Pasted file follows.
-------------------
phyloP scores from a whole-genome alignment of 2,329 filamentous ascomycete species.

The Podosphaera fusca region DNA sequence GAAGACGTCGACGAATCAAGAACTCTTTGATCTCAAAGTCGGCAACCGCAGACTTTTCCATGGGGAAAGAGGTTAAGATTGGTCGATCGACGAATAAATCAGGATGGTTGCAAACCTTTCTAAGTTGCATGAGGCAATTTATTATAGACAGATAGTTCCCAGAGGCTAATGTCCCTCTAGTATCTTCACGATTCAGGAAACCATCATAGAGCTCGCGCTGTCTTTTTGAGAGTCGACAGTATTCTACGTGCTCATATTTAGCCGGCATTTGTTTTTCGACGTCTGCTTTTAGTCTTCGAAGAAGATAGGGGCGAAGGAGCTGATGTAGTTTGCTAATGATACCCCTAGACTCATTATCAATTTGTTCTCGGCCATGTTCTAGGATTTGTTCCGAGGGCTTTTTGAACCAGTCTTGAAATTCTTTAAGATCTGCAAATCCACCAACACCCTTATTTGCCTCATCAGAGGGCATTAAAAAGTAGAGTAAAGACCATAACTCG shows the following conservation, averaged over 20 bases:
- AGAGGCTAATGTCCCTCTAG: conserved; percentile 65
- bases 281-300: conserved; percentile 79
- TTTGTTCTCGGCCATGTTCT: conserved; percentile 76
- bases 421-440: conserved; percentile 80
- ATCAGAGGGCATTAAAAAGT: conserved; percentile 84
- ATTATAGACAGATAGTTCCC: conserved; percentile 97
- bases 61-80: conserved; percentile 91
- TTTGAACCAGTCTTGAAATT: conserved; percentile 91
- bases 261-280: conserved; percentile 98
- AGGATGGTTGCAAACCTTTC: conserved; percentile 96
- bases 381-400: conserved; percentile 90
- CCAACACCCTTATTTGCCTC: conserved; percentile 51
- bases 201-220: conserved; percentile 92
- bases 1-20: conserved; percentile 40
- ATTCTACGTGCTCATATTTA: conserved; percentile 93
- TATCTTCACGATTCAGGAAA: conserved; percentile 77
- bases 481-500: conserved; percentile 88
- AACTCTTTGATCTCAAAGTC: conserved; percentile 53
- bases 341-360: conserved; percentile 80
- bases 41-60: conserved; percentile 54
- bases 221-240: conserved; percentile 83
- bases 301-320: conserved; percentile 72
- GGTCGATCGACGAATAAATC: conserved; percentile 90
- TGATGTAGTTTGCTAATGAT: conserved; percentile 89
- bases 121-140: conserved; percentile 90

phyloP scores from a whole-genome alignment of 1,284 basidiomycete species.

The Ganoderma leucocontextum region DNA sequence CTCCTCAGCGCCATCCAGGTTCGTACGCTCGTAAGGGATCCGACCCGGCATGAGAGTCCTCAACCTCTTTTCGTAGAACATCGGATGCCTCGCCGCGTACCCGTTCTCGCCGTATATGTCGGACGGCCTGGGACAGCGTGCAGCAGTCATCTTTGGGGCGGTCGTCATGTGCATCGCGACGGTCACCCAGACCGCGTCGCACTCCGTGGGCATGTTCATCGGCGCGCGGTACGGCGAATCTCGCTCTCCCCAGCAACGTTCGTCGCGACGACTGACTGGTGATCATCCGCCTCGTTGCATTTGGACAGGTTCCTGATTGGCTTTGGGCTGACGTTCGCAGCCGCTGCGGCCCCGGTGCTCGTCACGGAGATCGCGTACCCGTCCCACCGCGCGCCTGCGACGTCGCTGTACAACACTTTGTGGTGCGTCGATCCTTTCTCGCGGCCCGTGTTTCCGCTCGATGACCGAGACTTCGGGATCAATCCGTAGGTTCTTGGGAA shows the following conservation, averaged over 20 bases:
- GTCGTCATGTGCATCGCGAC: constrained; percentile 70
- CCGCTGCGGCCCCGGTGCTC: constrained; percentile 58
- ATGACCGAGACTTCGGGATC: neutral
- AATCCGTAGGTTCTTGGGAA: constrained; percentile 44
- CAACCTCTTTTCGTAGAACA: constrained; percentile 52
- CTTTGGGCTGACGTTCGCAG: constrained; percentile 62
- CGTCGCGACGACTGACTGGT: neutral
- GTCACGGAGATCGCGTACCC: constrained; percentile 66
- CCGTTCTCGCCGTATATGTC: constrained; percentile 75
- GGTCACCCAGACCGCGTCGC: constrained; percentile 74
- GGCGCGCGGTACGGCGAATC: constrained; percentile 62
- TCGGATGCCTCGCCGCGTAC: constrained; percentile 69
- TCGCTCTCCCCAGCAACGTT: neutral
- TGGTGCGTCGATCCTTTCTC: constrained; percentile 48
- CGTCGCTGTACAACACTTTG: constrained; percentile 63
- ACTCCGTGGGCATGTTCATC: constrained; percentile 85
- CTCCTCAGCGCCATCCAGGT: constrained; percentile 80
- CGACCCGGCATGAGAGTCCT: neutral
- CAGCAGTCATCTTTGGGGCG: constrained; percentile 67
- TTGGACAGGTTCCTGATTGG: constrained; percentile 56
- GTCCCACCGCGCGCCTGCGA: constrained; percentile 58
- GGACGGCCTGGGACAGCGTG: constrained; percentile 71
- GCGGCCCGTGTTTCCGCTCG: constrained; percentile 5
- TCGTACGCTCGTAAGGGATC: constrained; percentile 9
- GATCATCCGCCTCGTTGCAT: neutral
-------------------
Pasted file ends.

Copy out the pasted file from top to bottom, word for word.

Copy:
phyloP scores from a whole-genome alignment of 2,329 filamentous ascomycete species.

The Podosphaera fusca region DNA sequence GAAGACGTCGACGAATCAAGAACTCTTTGATCTCAAAGTCGGCAACCGCAGACTTTTCCATGGGGAAAGAGGTTAAGATTGGTCGATCGACGAATAAATCAGGATGGTTGCAAACCTTTCTAAGTTGCATGAGGCAATTTATTATAGACAGATAGTTCCCAGAGGCTAATGTCCCTCTAGTATCTTCACGATTCAGGAAACCATCATAGAGCTCGCGCTGTCTTTTTGAGAGTCGACAGTATTCTACGTGCTCATATTTAGCCGGCATTTGTTTTTCGACGTCTGCTTTTAGTCTTCGAAGAAGATAGGGGCGAAGGAGCTGATGTAGTTTGCTAATGATACCCCTAGACTCATTATCAATTTGTTCTCGGCCATGTTCTAGGATTTGTTCCGAGGGCTTTTTGAACCAGTCTTGAAATTCTTTAAGATCTGCAAATCCACCAACACCCTTATTTGCCTCATCAGAGGGCATTAAAAAGTAGAGTAAAGACCATAACTCG shows the following conservation, averaged over 20 bases:
- AGAGGCTAATGTCCCTCTAG: conserved; percentile 65
- bases 281-300: conserved; percentile 79
- TTTGTTCTCGGCCATGTTCT: conserved; percentile 76
- bases 421-440: conserved; percentile 80
- ATCAGAGGGCATTAAAAAGT: conserved; percentile 84
- ATTATAGACAGATAGTTCCC: conserved; percentile 97
- bases 61-80: conserved; percentile 91
- TTTGAACCAGTCTTGAAATT: conserved; percentile 91
- bases 261-280: conserved; percentile 98
- AGGATGGTTGCAAACCTTTC: conserved; percentile 96
- bases 381-400: conserved; percentile 90
- CCAACACCCTTATTTGCCTC: conserved; percentile 51
- bases 201-220: conserved; percentile 92
- bases 1-20: conserved; percentile 40
- ATTCTACGTGCTCATATTTA: conserved; percentile 93
- TATCTTCACGATTCAGGAAA: conserved; percentile 77
- bases 481-500: conserved; percentile 88
- AACTCTTTGATCTCAAAGTC: conserved; percentile 53
- bases 341-360: conserved; percentile 80
- bases 41-60: conserved; percentile 54
- bases 221-240: conserved; percentile 83
- bases 301-320: conserved; percentile 72
- GGTCGATCGACGAATAAATC: conserved; percentile 90
- TGATGTAGTTTGCTAATGAT: conserved; percentile 89
- bases 121-140: conserved; percentile 90

phyloP scores from a whole-genome alignment of 1,284 basidiomycete species.

The Ganoderma leucocontextum region DNA sequence CTCCTCAGCGCCATCCAGGTTCGTACGCTCGTAAGGGATCCGACCCGGCATGAGAGTCCTCAACCTCTTTTCGTAGAACATCGGATGCCTCGCCGCGTACCCGTTCTCGCCGTATATGTCGGACGGCCTGGGACAGCGTGCAGCAGTCATCTTTGGGGCGGTCGTCATGTGCATCGCGACGGTCACCCAGACCGCGTCGCACTCCGTGGGCATGTTCATCGGCGCGCGGTACGGCGAATCTCGCTCTCCCCAGCAACGTTCGTCGCGACGACTGACTGGTGATCATCCGCCTCGTTGCATTTGGACAGGTTCCTGATTGGCTTTGGGCTGACGTTCGCAGCCGCTGCGGCCCCGGTGCTCGTCACGGAGATCGCGTACCCGTCCCACCGCGCGCCTGCGACGTCGCTGTACAACACTTTGTGGTGCGTCGATCCTTTCTCGCGGCCCGTGTTTCCGCTCGATGACCGAGACTTCGGGATCAATCCGTAGGTTCTTGGGAA shows the following conservation, averaged over 20 bases:
- GTCGTCATGTGCATCGCGAC: constrained; percentile 70
- CCGCTGCGGCCCCGGTGCTC: constrained; percentile 58
- ATGACCGAGACTTCGGGATC: neutral
- AATCCGTAGGTTCTTGGGAA: constrained; percentile 44
- CAACCTCTTTTCGTAGAACA: constrained; percentile 52
- CTTTGGGCTGACGTTCGCAG: constrained; percentile 62
- CGTCGCGACGACTGACTGGT: neutral
- GTCACGGAGATCGCGTACCC: constrained; percentile 66
- CCGTTCTCGCCGTATATGTC: constrained; percentile 75
- GGTCACCCAGACCGCGTCGC: constrained; percentile 74
- GGCGCGCGGTACGGCGAATC: constrained; percentile 62
- TCGGATGCCTCGCCGCGTAC: constrained; percentile 69
- TCGCTCTCCCCAGCAACGTT: neutral
- TGGTGCGTCGATCCTTTCTC: constrained; percentile 48
- CGTCGCTGTACAACACTTTG: constrained; percentile 63
- ACTCCGTGGGCATGTTCATC: constrained; percentile 85
- CTCCTCAGCGCCATCCAGGT: constrained; percentile 80
- CGACCCGGCATGAGAGTCCT: neutral
- CAGCAGTCATCTTTGGGGCG: constrained; percentile 67
- TTGGACAGGTTCCTGATTGG: constrained; percentile 56
- GTCCCACCGCGCGCCTGCGA: constrained; percentile 58
- GGACGGCCTGGGACAGCGTG: constrained; percentile 71
- GCGGCCCGTGTTTCCGCTCG: constrained; percentile 5
- TCGTACGCTCGTAAGGGATC: constrained; percentile 9
- GATCATCCGCCTCGTTGCAT: neutral